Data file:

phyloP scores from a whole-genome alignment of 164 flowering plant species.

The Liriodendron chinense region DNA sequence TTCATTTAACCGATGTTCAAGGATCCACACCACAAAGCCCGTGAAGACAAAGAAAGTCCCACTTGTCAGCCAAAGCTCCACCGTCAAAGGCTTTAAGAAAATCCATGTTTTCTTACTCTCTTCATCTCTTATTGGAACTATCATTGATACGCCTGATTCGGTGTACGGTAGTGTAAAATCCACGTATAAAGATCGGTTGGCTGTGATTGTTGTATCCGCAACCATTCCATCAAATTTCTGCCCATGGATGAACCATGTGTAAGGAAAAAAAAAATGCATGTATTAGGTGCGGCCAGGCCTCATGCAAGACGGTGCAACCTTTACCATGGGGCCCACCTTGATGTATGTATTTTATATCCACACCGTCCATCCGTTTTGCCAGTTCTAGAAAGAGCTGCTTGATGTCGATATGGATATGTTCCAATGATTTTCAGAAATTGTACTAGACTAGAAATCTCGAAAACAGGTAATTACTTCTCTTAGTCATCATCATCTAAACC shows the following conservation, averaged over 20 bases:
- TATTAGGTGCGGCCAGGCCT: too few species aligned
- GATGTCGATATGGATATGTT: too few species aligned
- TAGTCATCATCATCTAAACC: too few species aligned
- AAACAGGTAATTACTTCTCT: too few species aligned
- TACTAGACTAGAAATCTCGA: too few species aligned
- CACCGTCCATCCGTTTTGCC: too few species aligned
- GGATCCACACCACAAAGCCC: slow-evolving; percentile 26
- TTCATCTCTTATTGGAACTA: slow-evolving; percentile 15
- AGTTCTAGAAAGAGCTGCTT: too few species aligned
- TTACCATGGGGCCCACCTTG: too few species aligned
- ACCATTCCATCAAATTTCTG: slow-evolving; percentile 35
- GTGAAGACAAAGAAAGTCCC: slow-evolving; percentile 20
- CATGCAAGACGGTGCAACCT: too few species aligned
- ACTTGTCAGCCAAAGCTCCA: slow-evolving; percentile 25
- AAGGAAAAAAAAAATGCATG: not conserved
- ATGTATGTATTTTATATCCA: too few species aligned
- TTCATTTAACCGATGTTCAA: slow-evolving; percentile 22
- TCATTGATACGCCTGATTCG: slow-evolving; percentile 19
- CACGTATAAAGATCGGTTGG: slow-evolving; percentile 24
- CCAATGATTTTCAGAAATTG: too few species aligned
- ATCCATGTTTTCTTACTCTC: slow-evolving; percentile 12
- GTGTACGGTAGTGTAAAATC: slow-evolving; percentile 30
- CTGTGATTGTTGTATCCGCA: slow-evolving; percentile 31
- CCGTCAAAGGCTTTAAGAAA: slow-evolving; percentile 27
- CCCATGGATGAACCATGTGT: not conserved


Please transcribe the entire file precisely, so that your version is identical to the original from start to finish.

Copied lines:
phyloP scores from a whole-genome alignment of 164 flowering plant species.

The Liriodendron chinense region DNA sequence TTCATTTAACCGATGTTCAAGGATCCACACCACAAAGCCCGTGAAGACAAAGAAAGTCCCACTTGTCAGCCAAAGCTCCACCGTCAAAGGCTTTAAGAAAATCCATGTTTTCTTACTCTCTTCATCTCTTATTGGAACTATCATTGATACGCCTGATTCGGTGTACGGTAGTGTAAAATCCACGTATAAAGATCGGTTGGCTGTGATTGTTGTATCCGCAACCATTCCATCAAATTTCTGCCCATGGATGAACCATGTGTAAGGAAAAAAAAAATGCATGTATTAGGTGCGGCCAGGCCTCATGCAAGACGGTGCAACCTTTACCATGGGGCCCACCTTGATGTATGTATTTTATATCCACACCGTCCATCCGTTTTGCCAGTTCTAGAAAGAGCTGCTTGATGTCGATATGGATATGTTCCAATGATTTTCAGAAATTGTACTAGACTAGAAATCTCGAAAACAGGTAATTACTTCTCTTAGTCATCATCATCTAAACC shows the following conservation, averaged over 20 bases:
- TATTAGGTGCGGCCAGGCCT: too few species aligned
- GATGTCGATATGGATATGTT: too few species aligned
- TAGTCATCATCATCTAAACC: too few species aligned
- AAACAGGTAATTACTTCTCT: too few species aligned
- TACTAGACTAGAAATCTCGA: too few species aligned
- CACCGTCCATCCGTTTTGCC: too few species aligned
- GGATCCACACCACAAAGCCC: slow-evolving; percentile 26
- TTCATCTCTTATTGGAACTA: slow-evolving; percentile 15
- AGTTCTAGAAAGAGCTGCTT: too few species aligned
- TTACCATGGGGCCCACCTTG: too few species aligned
- ACCATTCCATCAAATTTCTG: slow-evolving; percentile 35
- GTGAAGACAAAGAAAGTCCC: slow-evolving; percentile 20
- CATGCAAGACGGTGCAACCT: too few species aligned
- ACTTGTCAGCCAAAGCTCCA: slow-evolving; percentile 25
- AAGGAAAAAAAAAATGCATG: not conserved
- ATGTATGTATTTTATATCCA: too few species aligned
- TTCATTTAACCGATGTTCAA: slow-evolving; percentile 22
- TCATTGATACGCCTGATTCG: slow-evolving; percentile 19
- CACGTATAAAGATCGGTTGG: slow-evolving; percentile 24
- CCAATGATTTTCAGAAATTG: too few species aligned
- ATCCATGTTTTCTTACTCTC: slow-evolving; percentile 12
- GTGTACGGTAGTGTAAAATC: slow-evolving; percentile 30
- CTGTGATTGTTGTATCCGCA: slow-evolving; percentile 31
- CCGTCAAAGGCTTTAAGAAA: slow-evolving; percentile 27
- CCCATGGATGAACCATGTGT: not conserved